Traditional capital controls were removed, allowing corporations to relocate to areas of the planet that had lower wages and fewer regulations. The power of labour unions was broken simply because strikes could be countered with further offshoring. It is no accident that the only large scale trade unions left today are in national public services that cannot be relocated overseas (although they can be privatised and cut). Rather than funding consumption through full-employment and subsidised incomes, neoliberalism turned to the magic of credit. The working masses could borrow money to buy houses, then use rising house prices to borrow against the value of their homes to engage in even more consumption.
The US Democrats under Bill Clinton and New Labour under Tony Blair became the beneficiaries of the neoliberal consensus. Both chose to throw their traditional working class supporter base under the bus by embracing the financial industry and encouraging and extending the credit-based economic boom that began with “Big Bang” deregulation in the mid-1980s. The US rust belt and the populations of Britain’s ex-industrial heartlands could go hang – they had nobody else to vote for in any case. And there were enough votes from the property-owning baby boomers to prevent a return to Republican/Tory governments. All that mattered was to keep the lines of credit open.
It was a Ponzi scheme, of course. House prices were not rising because of any intrinsic property of houses. Rather, shortage of supply coupled to excessive lending served to drive house prices higher. The price of a house was determined by the highest amount potential buyers were able to borrow. To keep the game going, however, mortgage lenders had to find ever more complex means of lending money to people who probably couldn’t afford it. Securitisation and insurances helped keep the party going far longer than it should have. But when Ben Bernanke decided to respond to rising oil prices with a hike in interest rates in 2006, he tipped sub-prime borrowers over the edge. The ensuing financial crisis was a massive success in curbing the inflation that Bernanke feared, although only at the cost of almost destroying the global banking and finance system and plunging the global economy into an ongoing depression.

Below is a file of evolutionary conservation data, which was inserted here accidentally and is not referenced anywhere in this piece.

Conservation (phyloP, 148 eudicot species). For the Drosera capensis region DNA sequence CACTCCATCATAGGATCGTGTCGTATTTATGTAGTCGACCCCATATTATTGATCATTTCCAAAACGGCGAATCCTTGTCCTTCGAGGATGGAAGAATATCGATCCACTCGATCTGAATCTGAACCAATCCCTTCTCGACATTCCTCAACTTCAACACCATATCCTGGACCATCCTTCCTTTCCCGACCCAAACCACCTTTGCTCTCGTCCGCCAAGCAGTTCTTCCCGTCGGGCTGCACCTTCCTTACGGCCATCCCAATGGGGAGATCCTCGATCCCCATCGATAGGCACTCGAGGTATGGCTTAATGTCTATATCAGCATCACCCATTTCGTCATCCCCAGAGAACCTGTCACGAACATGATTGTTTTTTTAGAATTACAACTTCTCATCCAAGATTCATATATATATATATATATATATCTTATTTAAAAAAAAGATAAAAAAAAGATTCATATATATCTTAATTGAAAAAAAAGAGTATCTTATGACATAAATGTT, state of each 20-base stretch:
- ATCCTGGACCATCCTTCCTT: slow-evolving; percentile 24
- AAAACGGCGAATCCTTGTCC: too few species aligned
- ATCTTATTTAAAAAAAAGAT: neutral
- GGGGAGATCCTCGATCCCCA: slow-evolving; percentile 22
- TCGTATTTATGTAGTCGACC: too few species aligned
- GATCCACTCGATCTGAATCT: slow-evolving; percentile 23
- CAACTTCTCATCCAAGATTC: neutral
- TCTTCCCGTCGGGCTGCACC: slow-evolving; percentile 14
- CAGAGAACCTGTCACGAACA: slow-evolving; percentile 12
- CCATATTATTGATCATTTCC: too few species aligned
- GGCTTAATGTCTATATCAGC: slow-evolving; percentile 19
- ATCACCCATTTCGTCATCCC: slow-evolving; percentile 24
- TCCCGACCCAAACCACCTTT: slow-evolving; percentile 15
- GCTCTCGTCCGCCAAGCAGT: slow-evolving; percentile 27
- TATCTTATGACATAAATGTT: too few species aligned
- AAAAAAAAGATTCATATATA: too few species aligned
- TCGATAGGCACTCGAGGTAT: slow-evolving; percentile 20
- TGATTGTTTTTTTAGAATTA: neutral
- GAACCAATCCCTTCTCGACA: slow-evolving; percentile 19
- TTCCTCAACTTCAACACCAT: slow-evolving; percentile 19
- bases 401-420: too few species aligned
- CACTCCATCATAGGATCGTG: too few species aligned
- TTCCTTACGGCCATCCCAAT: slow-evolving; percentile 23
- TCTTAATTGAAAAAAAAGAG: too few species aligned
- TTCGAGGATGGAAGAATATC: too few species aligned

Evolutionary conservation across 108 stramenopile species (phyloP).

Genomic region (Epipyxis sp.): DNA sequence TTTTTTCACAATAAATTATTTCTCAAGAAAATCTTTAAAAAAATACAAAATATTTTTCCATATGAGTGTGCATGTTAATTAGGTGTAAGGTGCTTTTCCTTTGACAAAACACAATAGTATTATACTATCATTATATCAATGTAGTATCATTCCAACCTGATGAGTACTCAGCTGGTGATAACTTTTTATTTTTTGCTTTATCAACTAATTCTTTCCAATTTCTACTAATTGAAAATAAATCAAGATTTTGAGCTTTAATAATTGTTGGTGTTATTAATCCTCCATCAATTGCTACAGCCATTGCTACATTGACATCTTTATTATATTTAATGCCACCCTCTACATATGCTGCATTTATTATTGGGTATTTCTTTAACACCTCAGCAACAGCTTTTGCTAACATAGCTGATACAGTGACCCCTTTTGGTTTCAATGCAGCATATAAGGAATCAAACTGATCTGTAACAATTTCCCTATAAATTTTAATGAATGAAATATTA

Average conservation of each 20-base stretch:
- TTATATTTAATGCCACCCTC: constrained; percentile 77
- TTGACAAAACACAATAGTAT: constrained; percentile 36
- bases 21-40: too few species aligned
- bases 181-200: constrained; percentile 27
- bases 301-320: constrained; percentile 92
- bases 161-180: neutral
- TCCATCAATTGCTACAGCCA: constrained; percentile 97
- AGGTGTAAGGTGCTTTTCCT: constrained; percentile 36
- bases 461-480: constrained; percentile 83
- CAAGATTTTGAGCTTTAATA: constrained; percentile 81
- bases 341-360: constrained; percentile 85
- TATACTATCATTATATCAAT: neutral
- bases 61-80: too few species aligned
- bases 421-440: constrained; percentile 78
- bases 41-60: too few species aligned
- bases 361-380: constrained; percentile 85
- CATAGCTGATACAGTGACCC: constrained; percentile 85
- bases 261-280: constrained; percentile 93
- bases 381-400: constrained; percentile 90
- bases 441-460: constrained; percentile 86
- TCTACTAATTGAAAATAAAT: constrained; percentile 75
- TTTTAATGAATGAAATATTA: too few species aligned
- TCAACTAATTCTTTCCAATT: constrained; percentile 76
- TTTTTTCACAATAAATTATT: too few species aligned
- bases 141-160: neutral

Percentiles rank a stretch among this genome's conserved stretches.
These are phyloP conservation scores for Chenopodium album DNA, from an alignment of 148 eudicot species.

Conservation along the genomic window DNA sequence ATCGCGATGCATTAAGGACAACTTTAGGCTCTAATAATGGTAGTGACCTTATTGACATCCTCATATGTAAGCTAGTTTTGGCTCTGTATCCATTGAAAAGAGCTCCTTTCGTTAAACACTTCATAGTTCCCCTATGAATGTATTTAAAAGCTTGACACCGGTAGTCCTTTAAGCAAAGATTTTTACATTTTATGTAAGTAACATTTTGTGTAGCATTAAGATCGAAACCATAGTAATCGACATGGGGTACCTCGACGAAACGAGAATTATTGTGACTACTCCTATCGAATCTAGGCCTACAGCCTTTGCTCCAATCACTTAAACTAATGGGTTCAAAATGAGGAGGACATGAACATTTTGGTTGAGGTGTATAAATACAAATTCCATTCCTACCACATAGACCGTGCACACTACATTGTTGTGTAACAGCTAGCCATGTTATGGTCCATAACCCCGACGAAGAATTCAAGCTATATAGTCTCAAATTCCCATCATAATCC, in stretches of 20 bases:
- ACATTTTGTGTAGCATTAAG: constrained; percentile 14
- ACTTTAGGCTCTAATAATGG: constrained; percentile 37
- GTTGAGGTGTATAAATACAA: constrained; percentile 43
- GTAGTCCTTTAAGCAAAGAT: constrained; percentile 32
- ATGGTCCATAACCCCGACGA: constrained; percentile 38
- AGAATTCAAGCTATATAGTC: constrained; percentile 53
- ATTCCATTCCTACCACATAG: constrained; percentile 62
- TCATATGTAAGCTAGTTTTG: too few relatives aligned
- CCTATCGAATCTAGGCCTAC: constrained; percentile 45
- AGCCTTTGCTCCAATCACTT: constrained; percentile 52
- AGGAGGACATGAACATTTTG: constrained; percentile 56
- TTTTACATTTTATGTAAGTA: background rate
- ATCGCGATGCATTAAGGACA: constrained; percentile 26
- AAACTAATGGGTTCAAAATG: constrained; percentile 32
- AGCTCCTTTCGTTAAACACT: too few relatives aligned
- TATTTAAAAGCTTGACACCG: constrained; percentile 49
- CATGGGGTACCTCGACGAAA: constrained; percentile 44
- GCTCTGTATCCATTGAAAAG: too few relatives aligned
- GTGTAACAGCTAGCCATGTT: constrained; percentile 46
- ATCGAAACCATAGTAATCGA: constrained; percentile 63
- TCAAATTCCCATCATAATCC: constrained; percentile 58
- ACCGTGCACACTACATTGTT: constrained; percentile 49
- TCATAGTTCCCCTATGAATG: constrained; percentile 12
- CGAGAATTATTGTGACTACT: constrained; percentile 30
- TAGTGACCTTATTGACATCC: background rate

For millions of people in the de-industrialised regions of Europe, the UK and the USA, the economic and political landscape looks eerily similar to the 1930s. The famous “elephant graph” of global incomes lays bare the plight of the working and lower middle classes in the developed countries of the world; even as their elites have grown fat by exporting their jobs to a rising working class in Asia.
As in the 1930s, mass unemployment, falling incomes and a political elite that claims “there is no alternative” serve only to drive people to the extremes. As always, behind the claims of economic competence and sound finance is the political defence of elite privilege:
“There are, however, even more direct indications that a first-class political issue is at stake here. In the great depression in the 1930s, big business consistently opposed experiments for increasing employment by government spending in all countries, except Nazi Germany. This was to be clearly seen in the USA (opposition to the New Deal), in France (the Blum experiment), and in Germany before Hitler.”
The failed alternative policies of the 1930s put forward by the elites also resonate today:
“In current discussions of these problems there emerges time and again the conception of counteracting the slump by stimulating private investment. This may be done by lowering the rate of interest, by the reduction of income tax, or by subsidizing private investment directly in this or another form. That such a scheme should be attractive to business is not surprising. The entrepreneur remains the medium through which the intervention is conducted. If he does not feel confidence in the political situation, he will not be bribed into investment. And the intervention does not involve the government either in ‘playing with’ (public) investment or ‘wasting money’ on subsidizing consumption.”